Lie Ah Teng and The MV Maja
We braved the tight and labyrinthine streets of Holyhead in search of the Maeshyfryd Burial Board Cemetery and although we were betrayed by the complex one-way system, we found it eventually. We were there to take pictures of the memorial to The Thetis submarine disaster of 1939. It was not difficult to find, for it dominates the cemetery, at the end of the central aisle.
When the job was done, I turned my attention to the other graves that surrounded it. They were Commonwealth War Graves and I walked along the rows, so familiar from my visits to the vast cemeteries around Ypres in Belgium. I read them, as I always do. There was a Dutch name, there was an unknown sailor of the Merchant Navy, found washed ashore. I then found someone with my own surname, which always makes you take particular notice. It was exactly the same as all the rest, yet as they all do, it represented a unique life. A.F. Brookes, Pilot. 21 July 1941.
When I got home the excellent Commonwealth War Graves Commission website (www.cwgc.org) filled in the details for me. He was Sergeant Alan Fincher Brookes from Selly Park in Birmingham. He was a pilot in the Royal Air Force Volunteer Reserve and, more importantly, son of Alfred and Dorothy and husband of Margaret. Not a relative as far as I know but certainly a man just like me, with his own hopes and dreams ,who didn’t live long enough to make any of them happen.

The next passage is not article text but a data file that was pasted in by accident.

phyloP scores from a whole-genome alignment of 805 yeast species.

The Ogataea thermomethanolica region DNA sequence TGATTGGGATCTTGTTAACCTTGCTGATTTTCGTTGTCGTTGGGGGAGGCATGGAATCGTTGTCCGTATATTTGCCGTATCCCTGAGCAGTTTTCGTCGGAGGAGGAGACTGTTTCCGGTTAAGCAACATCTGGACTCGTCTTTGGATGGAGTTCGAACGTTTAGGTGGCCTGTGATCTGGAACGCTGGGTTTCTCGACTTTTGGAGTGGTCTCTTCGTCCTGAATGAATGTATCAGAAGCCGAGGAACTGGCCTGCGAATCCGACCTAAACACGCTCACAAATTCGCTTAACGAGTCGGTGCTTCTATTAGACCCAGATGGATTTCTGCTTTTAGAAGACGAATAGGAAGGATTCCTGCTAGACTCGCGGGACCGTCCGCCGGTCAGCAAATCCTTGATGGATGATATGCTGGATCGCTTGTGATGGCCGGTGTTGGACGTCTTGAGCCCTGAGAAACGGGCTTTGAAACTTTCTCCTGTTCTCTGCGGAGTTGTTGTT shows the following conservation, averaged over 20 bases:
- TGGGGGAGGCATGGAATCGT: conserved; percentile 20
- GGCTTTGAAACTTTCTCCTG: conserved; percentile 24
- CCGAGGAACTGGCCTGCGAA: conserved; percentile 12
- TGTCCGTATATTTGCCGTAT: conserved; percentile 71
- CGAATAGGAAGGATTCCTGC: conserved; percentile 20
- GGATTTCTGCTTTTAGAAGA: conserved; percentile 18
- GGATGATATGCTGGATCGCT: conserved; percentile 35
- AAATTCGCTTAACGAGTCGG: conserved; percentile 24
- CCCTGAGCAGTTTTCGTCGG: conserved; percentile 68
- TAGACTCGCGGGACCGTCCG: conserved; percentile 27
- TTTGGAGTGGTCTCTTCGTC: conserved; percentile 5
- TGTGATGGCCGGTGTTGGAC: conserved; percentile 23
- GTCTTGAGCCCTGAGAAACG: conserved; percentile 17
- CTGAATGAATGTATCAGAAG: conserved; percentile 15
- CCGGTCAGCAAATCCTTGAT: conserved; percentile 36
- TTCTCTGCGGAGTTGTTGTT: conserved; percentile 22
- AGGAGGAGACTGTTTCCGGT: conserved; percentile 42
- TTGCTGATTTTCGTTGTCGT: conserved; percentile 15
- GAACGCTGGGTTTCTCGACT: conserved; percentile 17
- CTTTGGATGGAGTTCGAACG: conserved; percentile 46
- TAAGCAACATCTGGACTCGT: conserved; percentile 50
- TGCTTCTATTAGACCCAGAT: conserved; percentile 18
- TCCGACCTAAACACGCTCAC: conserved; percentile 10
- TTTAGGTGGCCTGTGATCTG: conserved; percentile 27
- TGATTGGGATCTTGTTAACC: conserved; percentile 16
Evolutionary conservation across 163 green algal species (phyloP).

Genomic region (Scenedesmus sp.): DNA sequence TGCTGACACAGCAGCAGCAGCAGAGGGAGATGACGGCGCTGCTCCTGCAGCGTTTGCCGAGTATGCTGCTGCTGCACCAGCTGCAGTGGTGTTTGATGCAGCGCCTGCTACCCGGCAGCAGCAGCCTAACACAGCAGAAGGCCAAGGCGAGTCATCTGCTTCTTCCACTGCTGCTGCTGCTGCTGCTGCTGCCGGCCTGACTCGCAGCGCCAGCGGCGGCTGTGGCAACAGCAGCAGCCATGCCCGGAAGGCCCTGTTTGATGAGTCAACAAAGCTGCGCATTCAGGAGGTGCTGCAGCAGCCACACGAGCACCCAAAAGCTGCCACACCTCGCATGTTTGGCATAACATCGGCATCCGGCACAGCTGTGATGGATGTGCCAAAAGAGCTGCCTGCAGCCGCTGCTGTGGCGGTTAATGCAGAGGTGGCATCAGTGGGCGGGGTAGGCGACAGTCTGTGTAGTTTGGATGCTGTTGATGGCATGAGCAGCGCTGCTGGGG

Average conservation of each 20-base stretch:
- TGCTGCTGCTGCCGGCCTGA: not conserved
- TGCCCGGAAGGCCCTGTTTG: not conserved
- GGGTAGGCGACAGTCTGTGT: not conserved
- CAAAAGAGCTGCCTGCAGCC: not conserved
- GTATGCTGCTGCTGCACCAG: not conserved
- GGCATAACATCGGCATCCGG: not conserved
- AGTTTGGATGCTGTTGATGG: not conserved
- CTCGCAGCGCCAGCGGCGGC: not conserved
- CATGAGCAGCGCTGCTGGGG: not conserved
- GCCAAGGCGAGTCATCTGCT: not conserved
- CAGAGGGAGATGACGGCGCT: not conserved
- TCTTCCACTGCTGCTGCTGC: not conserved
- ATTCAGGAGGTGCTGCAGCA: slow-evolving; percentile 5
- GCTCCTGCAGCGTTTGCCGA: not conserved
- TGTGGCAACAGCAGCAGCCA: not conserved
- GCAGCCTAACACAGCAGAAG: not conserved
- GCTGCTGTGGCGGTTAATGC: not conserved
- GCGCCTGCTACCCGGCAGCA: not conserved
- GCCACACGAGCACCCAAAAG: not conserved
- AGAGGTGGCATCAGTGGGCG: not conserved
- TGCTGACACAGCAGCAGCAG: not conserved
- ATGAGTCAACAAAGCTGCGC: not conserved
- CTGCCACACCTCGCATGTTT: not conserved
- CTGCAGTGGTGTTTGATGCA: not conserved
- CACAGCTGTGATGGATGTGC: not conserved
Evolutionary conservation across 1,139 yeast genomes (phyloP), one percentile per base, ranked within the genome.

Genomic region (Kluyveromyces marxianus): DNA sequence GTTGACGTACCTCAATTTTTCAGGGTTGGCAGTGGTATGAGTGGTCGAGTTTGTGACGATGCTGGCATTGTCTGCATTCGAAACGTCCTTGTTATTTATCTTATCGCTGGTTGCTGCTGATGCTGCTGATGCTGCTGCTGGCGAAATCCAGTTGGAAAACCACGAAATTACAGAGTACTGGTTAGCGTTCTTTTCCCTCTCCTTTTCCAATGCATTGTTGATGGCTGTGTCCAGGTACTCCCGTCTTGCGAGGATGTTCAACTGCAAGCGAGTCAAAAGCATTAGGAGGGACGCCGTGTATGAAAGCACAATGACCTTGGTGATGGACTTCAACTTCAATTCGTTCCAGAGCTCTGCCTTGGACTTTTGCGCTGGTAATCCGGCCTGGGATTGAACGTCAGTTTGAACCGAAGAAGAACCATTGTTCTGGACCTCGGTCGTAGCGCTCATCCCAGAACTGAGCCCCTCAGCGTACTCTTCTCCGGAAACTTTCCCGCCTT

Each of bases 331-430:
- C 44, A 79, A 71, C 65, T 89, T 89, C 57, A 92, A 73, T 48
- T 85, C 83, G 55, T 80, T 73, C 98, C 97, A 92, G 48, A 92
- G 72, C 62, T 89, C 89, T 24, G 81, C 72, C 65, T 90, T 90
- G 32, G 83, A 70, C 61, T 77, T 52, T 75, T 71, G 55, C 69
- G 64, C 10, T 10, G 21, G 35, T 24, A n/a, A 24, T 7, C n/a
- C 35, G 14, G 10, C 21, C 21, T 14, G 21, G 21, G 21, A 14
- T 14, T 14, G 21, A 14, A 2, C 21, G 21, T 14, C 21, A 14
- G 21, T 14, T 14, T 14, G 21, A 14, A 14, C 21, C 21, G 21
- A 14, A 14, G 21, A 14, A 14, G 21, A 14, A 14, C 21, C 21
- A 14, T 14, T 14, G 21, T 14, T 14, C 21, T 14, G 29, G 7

But there were other graves too that drew my attention. They had Chinese names on them. It was so unexpected. They were the crew of a Merchant Navy vessel. And I had to find out what it was that had brought these men to a cold cemetery in Holyhead. I didn’t realise then that there was a Swansea connection in their story. Their story was the story of their ship, The Maja.
The MV Maja was a motor tanker. It was built in 1931 and was Dutch owned, part of the Anglo Saxon Petroleum Company fleet. It had become a workhorse, bringing fuel and crude oil to Manchester and Barry Island as part of the trans-Atlantic convoys, regularly braving danger and destruction in its vital contribution to the war effort.
Her final voyage was in January 1945 when she left Swansea for Belfast and Reykjavick with 10,680 tons of gas oil and motor spirit. Not the most pleasant of cargos but one with which the crew of The Maja would have been accustomed. On this occasion she was unescorted, although she carried gunners for protection. The gunners were part of HMS President 111. This was a shore-base in London for gunners who served aboard merchant ships to try and counter the threat of submarines. Ships like The Maja were called “Defensively Equipped Merchant Ships.” And of course you could add guns to a ship quite easily. But you couldn’t turn them from a merchant vessel into a battleship.
The Maja was essentially very easy prey. So it proved.
On Monday 15 January 1945 the ship was torpedoed and sunk by Uboat 1055, south east of Drogheda. Gunners Harris, Ibbotson, Iles, Newton, Parish and Wood, who were charged with protecting the boat, were lost along with 17 crew members.